One more issue perhaps ought to be addressed: Are we not, by holding the Lord's Supper so often, flirting with a sacramentalist view which sees the sacrament as conferring salvation on us in some magical, automatic way?

No, not in the least; the sacraments themselves do not save us. We are saved by grace through faith in Jesus Christ. The Lord's Supper, rather, "nourish[es] and sustain[s] those who are already born again and ingrafted into his family: his church" (Belgic Confession, Article 35).

How Shall We Celebrate?

Some people might point out that the use of lengthy formularies inhibits frequent celebration. This is probably true of the Lord's Supper forms inherited from the sixteenth-century Palatinate by way of the Netherlands. These were in a sense liturgical "training wheels"—didactic monologues used by the Reformers to educate their parishioners concerning the true meaning of the sacrament and to dispel superstitions connected with it. The element of lay participation was almost entirely absent.

Fortunately, this has been largely rectified by many denominations in recent years. The worship edition of the new Psalter HymnaKpp. 972-5) of the Christian Reformed Church contains a Lord's Supper form, approved by synod in 1981, which builds on a much older liturgical tradition that goes all the way back to Hippolytus and that incorporates the congregation as a whole into the liturgy. The Reformed Church in America has a similar "Order of Worship" in Rejoice in the Lord (pp. 560-70) and Worship the Lord (pp. 2-12). These are much more appropriate than our older forms for frequent use.

Some congregations have taken it upon themselves to adapt and vary these forms in accordance with the church year. For example, Church of the Servant (CRC) in Grand Rapids, Michigan, celebrates weekly communion, and its members have created liturgies that are specifically fitted for the seasons of Advent, Christmas, Epiphany, and so forth.

As a denomination the Christian Reformed Church also publishes a loose-leaf Service Book, which includes seasonal variations of its 1981 form. Examples of comparable liturgical variations in other traditions can be found in the Lutheran Book of Worship, the Episcopal Church's revised Book of Common Prayer (1979), and the Anglican Church of Canada's Book of Alternative Services. A more frequent Lord's Supper need not imply monotony or sameness.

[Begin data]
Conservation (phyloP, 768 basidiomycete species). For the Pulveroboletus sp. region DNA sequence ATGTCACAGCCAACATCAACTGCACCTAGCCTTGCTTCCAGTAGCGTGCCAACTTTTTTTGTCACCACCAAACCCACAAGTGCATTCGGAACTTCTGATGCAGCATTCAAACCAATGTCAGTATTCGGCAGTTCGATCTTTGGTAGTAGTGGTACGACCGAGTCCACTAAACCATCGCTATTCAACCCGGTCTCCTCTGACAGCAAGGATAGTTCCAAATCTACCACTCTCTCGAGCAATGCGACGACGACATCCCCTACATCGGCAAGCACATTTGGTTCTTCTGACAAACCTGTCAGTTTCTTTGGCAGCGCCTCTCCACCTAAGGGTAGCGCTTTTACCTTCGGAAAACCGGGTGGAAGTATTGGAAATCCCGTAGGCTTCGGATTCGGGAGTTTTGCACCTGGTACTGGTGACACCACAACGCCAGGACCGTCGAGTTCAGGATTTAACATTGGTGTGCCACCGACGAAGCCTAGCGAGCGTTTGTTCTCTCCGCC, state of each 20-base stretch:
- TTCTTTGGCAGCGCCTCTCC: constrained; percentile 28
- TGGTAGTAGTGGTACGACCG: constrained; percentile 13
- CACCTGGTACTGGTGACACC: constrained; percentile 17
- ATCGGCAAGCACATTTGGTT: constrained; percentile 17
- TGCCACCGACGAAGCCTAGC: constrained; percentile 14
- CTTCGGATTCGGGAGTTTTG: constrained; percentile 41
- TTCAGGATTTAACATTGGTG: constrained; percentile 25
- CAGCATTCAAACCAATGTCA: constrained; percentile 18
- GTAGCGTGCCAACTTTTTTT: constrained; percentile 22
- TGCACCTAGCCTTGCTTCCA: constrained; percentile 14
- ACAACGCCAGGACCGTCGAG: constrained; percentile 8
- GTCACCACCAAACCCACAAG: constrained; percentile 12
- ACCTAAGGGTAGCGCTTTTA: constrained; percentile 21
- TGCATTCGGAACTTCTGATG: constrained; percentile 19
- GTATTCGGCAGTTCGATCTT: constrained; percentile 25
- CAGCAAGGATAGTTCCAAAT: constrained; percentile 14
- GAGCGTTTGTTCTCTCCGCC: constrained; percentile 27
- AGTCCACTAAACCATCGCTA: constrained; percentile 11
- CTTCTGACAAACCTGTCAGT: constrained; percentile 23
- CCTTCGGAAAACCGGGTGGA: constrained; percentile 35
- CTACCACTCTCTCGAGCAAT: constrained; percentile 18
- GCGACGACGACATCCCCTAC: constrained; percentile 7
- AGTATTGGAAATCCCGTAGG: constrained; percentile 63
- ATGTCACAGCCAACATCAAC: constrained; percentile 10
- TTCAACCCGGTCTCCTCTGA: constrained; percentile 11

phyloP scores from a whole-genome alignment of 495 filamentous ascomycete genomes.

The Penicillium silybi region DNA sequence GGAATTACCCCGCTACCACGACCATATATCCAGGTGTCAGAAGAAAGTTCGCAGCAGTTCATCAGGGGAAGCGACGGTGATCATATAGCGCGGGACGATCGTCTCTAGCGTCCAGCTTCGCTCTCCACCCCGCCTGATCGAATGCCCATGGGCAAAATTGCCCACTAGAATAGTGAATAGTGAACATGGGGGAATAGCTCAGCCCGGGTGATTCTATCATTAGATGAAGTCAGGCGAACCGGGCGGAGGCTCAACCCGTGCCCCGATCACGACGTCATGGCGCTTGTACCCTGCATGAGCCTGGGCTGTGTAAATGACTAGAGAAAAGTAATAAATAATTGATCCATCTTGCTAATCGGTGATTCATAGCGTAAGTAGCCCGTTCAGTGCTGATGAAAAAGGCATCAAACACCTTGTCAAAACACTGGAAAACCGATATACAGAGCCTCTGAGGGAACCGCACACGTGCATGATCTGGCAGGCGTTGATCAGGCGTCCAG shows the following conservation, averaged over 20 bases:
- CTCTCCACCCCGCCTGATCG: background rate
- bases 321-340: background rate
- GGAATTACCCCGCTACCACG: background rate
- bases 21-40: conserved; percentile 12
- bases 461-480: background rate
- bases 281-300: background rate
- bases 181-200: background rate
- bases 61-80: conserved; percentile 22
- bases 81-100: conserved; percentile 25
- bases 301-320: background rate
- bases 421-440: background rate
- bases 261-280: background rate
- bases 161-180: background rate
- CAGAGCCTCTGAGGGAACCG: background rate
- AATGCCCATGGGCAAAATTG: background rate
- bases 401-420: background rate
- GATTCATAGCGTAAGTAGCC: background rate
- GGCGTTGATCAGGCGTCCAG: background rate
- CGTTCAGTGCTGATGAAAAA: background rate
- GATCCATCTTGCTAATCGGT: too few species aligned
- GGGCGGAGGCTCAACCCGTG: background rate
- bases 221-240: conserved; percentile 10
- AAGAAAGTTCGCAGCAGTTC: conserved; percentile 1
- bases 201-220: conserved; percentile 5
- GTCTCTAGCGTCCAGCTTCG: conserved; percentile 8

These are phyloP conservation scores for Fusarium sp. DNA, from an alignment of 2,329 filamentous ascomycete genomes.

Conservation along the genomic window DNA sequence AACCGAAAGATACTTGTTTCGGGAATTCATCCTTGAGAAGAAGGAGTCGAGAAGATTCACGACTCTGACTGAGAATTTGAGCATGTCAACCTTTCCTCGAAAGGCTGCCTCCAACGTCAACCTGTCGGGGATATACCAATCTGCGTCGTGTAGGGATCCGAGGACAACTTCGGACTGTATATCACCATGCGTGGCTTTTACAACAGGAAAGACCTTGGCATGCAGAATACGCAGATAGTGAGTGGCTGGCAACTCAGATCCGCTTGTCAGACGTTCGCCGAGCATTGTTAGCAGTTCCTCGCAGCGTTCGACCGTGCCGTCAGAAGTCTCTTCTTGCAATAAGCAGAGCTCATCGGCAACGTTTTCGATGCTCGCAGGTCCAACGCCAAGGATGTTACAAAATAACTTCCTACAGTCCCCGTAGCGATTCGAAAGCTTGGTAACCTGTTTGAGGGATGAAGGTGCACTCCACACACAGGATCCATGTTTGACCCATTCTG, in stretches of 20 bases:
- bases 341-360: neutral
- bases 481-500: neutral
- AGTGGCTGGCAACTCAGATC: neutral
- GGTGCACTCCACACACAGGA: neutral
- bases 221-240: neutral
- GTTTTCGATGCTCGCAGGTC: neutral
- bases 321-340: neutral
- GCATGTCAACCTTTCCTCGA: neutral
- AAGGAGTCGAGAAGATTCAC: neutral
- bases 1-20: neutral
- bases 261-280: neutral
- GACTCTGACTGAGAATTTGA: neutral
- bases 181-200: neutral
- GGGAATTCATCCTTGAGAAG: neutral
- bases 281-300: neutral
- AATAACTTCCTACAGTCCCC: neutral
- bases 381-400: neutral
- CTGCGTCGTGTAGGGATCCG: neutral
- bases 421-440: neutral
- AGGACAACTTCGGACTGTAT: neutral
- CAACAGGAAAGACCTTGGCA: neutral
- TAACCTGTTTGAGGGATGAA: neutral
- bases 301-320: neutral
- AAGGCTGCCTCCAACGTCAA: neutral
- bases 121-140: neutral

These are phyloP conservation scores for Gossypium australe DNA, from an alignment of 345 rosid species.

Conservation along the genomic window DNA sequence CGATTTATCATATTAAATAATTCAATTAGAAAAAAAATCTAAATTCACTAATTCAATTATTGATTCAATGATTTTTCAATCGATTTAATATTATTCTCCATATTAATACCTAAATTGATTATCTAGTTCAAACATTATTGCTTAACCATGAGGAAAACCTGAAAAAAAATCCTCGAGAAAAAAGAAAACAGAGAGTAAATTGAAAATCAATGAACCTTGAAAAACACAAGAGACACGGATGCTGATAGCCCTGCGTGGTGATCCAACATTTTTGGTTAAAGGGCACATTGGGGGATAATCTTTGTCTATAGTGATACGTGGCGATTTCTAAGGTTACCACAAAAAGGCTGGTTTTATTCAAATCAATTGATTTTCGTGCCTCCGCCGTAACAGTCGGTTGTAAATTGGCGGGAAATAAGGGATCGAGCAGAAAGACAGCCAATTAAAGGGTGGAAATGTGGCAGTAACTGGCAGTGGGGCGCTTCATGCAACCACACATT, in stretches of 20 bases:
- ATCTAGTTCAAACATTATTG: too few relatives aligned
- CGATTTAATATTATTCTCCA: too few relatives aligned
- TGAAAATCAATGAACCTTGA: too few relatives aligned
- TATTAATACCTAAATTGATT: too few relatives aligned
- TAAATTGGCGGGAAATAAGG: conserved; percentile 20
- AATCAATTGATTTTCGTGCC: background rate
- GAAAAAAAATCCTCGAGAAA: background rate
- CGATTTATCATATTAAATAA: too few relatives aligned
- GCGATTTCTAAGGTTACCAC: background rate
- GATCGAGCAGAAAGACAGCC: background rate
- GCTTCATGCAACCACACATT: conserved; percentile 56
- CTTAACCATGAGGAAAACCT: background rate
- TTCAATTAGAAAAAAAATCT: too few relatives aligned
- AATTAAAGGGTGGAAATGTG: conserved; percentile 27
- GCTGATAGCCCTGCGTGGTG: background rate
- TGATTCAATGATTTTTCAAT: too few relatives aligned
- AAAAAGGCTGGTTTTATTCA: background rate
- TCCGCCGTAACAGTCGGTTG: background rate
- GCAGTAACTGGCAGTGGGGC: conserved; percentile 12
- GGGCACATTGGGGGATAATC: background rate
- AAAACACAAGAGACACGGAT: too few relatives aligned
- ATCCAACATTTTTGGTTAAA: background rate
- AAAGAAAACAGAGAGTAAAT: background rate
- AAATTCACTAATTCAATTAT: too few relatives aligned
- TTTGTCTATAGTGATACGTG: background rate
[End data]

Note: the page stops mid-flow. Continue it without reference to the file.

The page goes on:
In churches where the Lord's Supper is celebrated weekly, the people have generally come to treasure this opportunity to "taste and see that the Lord is good" (Ps. 34:8). Far from becoming mundane and ordinary, the supper has come to enrich the faith of those receiving, who increasingly find themselves looking forward to each Resurrection Day with eager anticipation.

__________
For additional material from the Calvin Institute of Christian Worship, click here.


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As for the Lord's Supper itself, we should begin to think of it as it was meant to be: a meal. We eat meals three times a day. And the most pleasant and meaningful of these are eaten in the company of family and friends. Fellowship at table does not lose its significance simply because it is repeated two or three times daily videos . The same, I would argue, is true of frequent reception of communion.

Nice post thanks

thanks

It is unfortunate that this material, helpfully reposted from 1990 on TGC on March 5, 2012 cannot be discussed there, in its new home.

I am concerned that the argument put forward in 1990, and others like it in intervening years build a case for weekly observance of the Supper on very thin evidence when that very thin evidence strongly suggests, instead, that the question of frequency should be left entirely open. Consider the following: